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September 29, 2011

Building a Better Military Health Care System

By

Washington has a problem. The men and women who serve and have served in uniform and their families deserve quality health care. Delivering first-class care, particularly in time of war, is a daunting challenge. Furthermore, care for military members, retirees, and their families in an all-volunteer force must be portable. Service members should not have to choose between volunteering and quality health care.

The Pentagon, however, has built a system that is increasing flawed. At a press conference on January 6, then-Secretary of Defense Robert Gates admitted that he had no solution for “the department’s unaffordable health costs, and in particular the benefits provided to working-age retirees under the TRICARE program.”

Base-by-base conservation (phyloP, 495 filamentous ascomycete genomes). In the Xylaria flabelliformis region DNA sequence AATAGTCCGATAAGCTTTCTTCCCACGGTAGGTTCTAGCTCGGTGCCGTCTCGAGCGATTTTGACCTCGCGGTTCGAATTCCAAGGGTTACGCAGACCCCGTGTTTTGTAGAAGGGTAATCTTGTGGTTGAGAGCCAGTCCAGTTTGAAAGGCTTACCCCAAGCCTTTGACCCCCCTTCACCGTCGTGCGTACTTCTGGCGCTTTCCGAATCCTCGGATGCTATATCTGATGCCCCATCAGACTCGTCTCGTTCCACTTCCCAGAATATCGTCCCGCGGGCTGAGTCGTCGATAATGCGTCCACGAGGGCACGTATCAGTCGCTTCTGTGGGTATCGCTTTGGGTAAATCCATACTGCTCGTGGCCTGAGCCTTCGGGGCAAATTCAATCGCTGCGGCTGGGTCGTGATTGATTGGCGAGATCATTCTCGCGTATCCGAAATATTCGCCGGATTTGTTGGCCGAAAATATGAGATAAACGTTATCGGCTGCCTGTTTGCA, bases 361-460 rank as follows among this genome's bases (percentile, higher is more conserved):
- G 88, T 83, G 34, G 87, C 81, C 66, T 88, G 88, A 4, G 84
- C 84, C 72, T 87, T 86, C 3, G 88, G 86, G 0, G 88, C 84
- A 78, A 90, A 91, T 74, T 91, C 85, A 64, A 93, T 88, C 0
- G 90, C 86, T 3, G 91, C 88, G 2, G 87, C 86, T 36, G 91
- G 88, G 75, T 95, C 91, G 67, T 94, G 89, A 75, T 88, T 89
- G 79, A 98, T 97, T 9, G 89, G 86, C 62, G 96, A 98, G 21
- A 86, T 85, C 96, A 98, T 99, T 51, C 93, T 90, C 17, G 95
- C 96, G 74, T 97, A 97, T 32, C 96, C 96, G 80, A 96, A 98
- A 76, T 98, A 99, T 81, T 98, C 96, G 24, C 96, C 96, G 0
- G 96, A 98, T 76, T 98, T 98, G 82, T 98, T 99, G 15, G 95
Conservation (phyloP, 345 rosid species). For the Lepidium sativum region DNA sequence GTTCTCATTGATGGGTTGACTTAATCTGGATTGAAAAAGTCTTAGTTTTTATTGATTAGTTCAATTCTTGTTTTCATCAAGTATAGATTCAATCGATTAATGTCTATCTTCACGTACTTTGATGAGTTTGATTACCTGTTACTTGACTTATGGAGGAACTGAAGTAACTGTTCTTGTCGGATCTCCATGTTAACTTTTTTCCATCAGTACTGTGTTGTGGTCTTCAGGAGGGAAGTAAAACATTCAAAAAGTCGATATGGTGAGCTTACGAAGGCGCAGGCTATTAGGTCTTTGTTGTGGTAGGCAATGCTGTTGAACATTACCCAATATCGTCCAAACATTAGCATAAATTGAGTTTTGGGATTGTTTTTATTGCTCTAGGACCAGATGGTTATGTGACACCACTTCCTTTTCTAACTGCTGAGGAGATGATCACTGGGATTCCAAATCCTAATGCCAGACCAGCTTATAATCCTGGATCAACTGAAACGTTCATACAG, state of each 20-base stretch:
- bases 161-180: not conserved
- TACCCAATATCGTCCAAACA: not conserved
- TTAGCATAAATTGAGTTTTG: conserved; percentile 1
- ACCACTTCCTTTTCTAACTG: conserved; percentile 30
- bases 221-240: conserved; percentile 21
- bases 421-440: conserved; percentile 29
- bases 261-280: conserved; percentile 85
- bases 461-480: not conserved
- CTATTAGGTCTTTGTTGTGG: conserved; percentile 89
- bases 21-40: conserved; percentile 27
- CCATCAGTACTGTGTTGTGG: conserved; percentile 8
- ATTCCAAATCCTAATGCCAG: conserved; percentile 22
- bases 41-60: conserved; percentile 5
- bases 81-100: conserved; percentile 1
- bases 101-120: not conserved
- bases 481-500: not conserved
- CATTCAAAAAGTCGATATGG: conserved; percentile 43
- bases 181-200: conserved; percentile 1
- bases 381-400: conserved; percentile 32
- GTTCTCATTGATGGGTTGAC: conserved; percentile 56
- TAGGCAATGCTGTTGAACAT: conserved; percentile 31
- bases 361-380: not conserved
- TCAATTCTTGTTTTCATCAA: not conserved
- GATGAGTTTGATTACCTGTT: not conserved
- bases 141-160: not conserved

In order to provide an adequate defense, the nation has to achieve three vitally important objectives with respect to compensation and benefits for all those who serve and have served in the armed forces:

  1. Ensure continued recruitment and retention of the top-quality personnel the armed forces need;
  2. Honor the country’s obligations to members of the armed forces; and
  3. Apply effectively taxpayer resources devoted to veteran’s concerns.

What Is Wrong with Military Health Care?

The state of unpreparedness of the military health care system was reflected in the difficulty of surging care to provide for wartime needs, including dealing with emerging concerns such as post-traumatic stress disorder, traumatic brain injury, and suicide prevention, as well as spiraling per capita health care costs. The stress on the system has revealed a cascade of systematic problems.